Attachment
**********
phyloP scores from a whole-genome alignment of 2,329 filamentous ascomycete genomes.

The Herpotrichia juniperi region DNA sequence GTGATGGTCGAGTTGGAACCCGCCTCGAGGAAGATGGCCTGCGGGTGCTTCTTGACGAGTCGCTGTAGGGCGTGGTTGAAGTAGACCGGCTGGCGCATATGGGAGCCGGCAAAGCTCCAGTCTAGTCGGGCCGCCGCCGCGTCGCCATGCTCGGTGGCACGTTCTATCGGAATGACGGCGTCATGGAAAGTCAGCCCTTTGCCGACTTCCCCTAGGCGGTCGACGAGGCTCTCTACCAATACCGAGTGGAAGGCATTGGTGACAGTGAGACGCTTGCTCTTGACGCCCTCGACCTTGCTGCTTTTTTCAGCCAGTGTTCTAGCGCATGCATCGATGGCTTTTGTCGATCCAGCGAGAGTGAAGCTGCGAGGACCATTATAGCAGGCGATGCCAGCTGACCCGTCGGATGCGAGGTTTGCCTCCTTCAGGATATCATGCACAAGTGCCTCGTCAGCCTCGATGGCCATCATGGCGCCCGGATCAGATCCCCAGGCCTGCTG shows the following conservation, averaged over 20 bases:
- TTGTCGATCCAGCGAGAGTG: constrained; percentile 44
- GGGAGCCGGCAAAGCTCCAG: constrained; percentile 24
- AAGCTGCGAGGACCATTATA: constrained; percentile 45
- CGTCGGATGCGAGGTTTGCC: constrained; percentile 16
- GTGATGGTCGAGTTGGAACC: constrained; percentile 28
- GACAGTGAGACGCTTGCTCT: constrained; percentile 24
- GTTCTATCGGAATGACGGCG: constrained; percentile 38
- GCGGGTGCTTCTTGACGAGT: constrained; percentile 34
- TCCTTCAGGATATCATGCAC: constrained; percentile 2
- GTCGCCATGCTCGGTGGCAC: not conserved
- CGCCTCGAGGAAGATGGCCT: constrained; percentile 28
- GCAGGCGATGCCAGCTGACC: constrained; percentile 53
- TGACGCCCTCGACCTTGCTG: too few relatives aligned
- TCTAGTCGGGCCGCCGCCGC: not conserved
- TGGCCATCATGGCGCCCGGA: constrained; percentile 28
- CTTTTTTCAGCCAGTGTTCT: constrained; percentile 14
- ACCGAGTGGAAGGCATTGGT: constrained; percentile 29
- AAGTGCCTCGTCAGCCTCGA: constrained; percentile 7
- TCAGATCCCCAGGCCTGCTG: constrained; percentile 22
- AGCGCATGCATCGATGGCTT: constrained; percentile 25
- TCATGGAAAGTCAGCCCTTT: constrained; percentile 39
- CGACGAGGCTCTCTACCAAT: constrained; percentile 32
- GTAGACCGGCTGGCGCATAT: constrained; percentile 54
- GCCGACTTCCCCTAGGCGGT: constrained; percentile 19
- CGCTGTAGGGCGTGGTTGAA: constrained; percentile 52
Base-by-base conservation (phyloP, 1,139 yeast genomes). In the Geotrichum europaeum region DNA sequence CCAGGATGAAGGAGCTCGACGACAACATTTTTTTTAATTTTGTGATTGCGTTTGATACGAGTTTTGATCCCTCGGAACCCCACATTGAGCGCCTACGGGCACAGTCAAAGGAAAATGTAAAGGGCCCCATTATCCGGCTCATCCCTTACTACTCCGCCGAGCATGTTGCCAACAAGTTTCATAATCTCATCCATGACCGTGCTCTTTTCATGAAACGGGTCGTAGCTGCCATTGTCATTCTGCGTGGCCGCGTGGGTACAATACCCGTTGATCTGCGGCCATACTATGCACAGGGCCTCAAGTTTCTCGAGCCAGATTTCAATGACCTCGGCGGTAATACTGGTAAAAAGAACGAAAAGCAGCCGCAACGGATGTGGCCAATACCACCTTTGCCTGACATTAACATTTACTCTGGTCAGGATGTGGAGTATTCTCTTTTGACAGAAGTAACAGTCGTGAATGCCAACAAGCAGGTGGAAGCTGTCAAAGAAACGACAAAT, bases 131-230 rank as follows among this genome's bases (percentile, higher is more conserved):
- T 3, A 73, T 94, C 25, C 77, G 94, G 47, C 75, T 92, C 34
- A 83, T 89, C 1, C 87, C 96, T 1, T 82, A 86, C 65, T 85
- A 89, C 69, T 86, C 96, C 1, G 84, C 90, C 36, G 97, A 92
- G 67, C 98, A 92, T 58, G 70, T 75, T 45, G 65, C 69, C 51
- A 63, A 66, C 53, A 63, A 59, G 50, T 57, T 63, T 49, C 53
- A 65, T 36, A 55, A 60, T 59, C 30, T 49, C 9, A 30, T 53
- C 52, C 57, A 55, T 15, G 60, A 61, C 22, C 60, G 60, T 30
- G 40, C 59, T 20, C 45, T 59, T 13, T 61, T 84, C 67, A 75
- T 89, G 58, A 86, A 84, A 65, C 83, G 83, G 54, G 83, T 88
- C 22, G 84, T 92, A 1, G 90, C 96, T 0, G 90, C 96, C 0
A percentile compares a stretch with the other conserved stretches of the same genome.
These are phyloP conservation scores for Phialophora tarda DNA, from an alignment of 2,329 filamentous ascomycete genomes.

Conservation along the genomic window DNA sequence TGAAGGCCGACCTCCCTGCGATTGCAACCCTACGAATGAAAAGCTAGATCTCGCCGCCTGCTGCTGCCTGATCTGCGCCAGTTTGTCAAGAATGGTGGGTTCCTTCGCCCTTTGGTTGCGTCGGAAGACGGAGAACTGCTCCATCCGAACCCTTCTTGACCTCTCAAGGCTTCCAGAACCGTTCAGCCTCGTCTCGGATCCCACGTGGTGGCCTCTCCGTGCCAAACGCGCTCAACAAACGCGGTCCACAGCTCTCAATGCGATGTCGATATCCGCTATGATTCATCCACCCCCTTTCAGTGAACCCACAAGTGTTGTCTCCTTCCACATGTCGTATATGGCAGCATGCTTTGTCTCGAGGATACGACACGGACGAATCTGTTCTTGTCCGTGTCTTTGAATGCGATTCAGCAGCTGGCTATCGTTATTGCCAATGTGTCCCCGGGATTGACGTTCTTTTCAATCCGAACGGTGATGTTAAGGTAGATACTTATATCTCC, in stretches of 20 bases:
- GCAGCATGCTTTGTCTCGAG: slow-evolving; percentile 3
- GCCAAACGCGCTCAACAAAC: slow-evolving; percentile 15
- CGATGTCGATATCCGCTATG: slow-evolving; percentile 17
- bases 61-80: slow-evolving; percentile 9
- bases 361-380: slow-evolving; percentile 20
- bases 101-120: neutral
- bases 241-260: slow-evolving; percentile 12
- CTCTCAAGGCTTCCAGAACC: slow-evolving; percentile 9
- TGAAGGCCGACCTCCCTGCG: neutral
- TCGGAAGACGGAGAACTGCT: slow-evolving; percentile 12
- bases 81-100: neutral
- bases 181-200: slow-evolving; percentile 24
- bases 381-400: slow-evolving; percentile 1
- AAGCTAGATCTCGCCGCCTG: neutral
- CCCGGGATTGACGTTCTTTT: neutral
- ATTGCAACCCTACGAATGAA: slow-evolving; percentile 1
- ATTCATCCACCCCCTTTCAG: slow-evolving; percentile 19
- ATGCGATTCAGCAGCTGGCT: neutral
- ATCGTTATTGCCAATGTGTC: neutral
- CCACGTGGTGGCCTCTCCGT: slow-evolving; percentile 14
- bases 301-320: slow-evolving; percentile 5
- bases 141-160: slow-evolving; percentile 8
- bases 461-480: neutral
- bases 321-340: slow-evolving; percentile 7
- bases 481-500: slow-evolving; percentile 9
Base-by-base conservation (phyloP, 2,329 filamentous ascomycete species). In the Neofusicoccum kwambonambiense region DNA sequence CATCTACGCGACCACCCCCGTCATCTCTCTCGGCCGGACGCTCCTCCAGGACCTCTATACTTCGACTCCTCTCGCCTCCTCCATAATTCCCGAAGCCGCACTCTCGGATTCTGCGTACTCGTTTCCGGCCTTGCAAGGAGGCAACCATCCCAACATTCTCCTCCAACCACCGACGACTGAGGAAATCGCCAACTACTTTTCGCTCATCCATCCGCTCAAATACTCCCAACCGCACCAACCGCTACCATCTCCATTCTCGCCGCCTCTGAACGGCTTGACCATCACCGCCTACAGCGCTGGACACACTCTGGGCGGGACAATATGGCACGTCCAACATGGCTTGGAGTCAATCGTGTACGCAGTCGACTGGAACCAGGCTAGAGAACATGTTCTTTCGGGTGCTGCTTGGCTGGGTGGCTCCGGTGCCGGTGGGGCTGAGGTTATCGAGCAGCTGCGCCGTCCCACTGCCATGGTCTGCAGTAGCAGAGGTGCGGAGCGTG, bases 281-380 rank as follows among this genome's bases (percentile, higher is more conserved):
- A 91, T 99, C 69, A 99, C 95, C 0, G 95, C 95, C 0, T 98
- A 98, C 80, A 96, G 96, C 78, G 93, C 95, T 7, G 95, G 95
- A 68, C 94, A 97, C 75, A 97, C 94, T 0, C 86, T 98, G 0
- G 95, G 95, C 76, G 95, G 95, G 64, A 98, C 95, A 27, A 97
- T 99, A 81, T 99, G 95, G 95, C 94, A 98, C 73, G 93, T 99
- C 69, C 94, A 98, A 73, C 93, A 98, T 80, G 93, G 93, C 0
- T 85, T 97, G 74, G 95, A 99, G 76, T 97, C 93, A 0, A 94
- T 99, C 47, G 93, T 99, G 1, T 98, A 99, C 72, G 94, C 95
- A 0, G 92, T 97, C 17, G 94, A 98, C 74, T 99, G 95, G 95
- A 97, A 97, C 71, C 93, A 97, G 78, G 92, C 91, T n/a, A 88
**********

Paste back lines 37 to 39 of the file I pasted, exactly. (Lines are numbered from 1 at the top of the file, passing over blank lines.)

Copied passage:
- T 89, G 58, A 86, A 84, A 65, C 83, G 83, G 54, G 83, T 88
- C 22, G 84, T 92, A 1, G 90, C 96, T 0, G 90, C 96, C 0
A percentile compares a stretch with the other conserved stretches of the same genome.